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IATA calls for governmental support



The International Air Transport Association (IATA) is calling for governments to step up creation of sustainable jobs and increase global economic development by working with the aviation industry.

“Sustainability depends not only on what airlines do for themselves but also the policies adopted by governments”, said Tony Tyler, IATA director general and CEO at the International Civil Aviation Organization (ICAO) Air Transport Symposium. Tyler believes aviation is a driving force for social and economic development, and highlighted the need for a globally coordinated approach to managing aviations 2% contribution to man-made carbon dioxide emissions.

“Aviation is a business driver of economic and social development that is so important to governments”, he explained.

“About 3 billion people fly annually. And the nearly 50 million tonnes of cargo transported by air represents some 35% of the value of goods traded internationally.”

Aviation is certainly a giant in industry terms. A recent Oxford Economics study reported that global aviation is responsible for 56.6 million jobs and $2.2 trillion in economic activity—3.5% of global GDP.

In broadest terms, Tyler emphasizes the important role of the ICAO in delivering solutions and ensuring sustainability. “Regulation that is neither coordinated nor mutually recognised brings a high cost of compliance without corresponding benefits, while restricting airlines’ access to global capital and to markets has kept airlines financially weak.”

Additionally, IATA highlighted four main areas in need of urgent attention to ensure financial sustainability:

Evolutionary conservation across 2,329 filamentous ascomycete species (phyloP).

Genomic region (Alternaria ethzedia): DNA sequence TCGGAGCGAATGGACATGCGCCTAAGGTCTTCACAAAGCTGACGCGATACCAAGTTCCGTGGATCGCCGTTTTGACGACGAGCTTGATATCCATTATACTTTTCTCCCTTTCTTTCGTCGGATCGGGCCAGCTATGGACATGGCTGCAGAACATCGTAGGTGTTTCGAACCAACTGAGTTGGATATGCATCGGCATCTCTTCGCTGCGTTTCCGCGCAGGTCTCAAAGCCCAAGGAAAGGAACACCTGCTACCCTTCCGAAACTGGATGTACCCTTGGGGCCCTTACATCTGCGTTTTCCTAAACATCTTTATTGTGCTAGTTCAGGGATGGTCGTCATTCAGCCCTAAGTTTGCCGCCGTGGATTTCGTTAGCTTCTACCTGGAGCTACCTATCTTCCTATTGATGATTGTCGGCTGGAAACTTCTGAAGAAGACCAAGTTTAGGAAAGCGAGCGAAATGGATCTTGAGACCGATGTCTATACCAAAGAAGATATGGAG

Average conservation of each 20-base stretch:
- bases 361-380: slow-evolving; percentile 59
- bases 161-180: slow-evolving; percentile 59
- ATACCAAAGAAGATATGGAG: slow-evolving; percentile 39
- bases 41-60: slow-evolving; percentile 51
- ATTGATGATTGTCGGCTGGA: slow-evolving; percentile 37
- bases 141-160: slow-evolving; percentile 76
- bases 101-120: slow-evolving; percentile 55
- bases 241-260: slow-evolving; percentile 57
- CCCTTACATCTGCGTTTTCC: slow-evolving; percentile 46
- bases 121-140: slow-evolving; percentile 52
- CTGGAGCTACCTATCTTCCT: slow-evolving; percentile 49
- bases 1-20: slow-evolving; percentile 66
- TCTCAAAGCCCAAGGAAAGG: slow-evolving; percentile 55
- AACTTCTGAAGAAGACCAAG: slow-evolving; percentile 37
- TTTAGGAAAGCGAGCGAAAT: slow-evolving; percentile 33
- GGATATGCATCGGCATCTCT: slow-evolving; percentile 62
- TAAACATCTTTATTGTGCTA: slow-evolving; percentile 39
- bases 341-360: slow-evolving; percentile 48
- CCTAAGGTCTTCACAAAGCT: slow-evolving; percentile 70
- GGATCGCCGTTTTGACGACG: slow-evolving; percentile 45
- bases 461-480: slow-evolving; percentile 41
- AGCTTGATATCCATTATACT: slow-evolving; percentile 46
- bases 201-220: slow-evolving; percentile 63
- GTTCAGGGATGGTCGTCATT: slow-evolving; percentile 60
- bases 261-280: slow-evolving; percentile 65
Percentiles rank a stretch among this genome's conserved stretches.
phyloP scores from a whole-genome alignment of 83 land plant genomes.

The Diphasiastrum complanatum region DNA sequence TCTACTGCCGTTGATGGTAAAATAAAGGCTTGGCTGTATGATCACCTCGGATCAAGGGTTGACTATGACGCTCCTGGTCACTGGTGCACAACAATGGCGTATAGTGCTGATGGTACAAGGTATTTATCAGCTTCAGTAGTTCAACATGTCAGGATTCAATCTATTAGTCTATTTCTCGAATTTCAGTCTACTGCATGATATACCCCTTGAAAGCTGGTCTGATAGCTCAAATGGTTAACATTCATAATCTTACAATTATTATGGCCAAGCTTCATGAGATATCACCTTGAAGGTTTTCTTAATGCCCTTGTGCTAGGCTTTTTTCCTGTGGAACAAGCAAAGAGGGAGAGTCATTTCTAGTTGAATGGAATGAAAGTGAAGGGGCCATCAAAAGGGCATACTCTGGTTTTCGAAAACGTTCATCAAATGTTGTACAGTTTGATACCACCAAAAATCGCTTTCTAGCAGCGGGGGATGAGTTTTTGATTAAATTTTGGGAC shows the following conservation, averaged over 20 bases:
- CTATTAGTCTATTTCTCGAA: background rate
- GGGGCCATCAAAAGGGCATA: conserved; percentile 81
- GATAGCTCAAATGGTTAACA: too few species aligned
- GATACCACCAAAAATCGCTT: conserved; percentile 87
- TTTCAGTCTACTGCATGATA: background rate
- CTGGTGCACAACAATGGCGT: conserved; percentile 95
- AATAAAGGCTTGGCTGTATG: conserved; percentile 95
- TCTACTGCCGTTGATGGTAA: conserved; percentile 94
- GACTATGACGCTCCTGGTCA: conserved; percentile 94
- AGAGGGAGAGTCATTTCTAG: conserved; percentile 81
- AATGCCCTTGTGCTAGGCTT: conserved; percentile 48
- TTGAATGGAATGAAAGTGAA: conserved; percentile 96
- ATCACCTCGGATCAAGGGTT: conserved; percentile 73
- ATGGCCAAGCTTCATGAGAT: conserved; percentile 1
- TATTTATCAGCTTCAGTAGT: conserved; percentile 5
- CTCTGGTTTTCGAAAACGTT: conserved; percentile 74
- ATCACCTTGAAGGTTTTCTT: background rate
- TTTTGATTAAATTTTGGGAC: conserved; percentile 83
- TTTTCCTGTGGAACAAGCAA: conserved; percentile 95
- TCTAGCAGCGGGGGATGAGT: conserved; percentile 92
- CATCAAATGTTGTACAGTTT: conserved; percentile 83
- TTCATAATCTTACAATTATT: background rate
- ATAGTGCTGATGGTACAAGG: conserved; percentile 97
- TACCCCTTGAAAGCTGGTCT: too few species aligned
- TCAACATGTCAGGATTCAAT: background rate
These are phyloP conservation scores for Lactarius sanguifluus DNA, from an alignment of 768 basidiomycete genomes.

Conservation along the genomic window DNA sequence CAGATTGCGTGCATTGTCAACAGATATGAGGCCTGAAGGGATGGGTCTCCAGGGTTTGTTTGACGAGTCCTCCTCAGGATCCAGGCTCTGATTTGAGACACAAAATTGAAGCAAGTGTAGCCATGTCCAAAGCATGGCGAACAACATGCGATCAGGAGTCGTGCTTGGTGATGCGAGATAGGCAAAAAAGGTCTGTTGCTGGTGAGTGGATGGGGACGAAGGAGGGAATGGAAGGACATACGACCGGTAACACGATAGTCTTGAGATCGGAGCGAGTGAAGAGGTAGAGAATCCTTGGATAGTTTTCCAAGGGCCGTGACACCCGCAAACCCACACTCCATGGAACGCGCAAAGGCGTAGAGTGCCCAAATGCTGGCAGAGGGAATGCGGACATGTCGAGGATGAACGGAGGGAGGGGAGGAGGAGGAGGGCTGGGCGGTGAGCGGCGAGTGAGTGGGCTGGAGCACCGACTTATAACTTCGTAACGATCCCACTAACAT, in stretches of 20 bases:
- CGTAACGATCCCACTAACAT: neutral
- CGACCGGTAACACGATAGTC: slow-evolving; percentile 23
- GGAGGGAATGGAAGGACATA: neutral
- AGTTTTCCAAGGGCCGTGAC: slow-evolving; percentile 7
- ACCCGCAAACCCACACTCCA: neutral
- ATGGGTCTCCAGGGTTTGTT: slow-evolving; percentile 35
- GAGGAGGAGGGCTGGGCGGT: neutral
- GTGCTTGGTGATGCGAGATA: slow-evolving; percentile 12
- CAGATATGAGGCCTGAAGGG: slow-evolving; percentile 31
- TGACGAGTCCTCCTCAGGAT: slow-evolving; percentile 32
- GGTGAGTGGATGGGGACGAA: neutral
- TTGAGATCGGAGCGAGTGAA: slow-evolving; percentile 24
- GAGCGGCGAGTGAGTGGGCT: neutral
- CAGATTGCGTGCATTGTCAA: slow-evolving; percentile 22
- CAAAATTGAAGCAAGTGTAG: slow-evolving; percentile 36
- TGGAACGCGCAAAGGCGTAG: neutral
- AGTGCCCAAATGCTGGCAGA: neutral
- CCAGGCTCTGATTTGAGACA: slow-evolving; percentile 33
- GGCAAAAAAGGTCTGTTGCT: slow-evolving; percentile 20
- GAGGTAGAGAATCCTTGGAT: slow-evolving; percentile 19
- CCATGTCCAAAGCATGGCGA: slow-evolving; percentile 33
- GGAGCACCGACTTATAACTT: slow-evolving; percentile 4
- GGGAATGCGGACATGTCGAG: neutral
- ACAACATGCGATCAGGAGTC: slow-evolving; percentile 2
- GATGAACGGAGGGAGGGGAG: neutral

Infrastructure: Modernisation of air traffic management is needed to reduce delays, save fuel and cut CO2 emissions.

User Charges: Effective regulation of monopoly suppliers is required to ensure sufficient infrastructure, reasonable returns for operators and cost-efficient prices for airlines.

Fees and Taxes: Policies are needed that re-invest aviation tax receipts back into the industry and to ensure that aviation is treated as an economic catalyst not a cash cow.

Regulation: An approach is needed that resists the urge to micro-manage competition, allows airlines to explore different business models and enables market forces to play out.” 

Perhaps the most ambitious of the three targets, aims to cut net emissions in half by 2050 compared with 2005. “We cannot do that without government cooperation,” Tyler notes.

“That is why Europe’s inclusion of international aviation in its emissions trading scheme is counter-productive.” 

“The regional approach distorts markets. And it will not have the positive impact on sustainability of globally coordinated measures through ICAO. On top of that, the unilateral and extra-territorial approach is seen by non-European states as an attack on their sovereignty.” 

Rather than focussing on allusions of “trade wars” the IATA are confident that cooperation between governments and the ICAO can maximise air transport’s social and economic benefits.

However, with a now seemingly predictable postponement of any kind of green or renewable energy strategy from our current UK government, it may be a long wait before the IATA’s plea for support is answered. 

Further reading:

The Guide to Sustainable Investment

Cameron’s cowardly decision to cut keynote environmental speech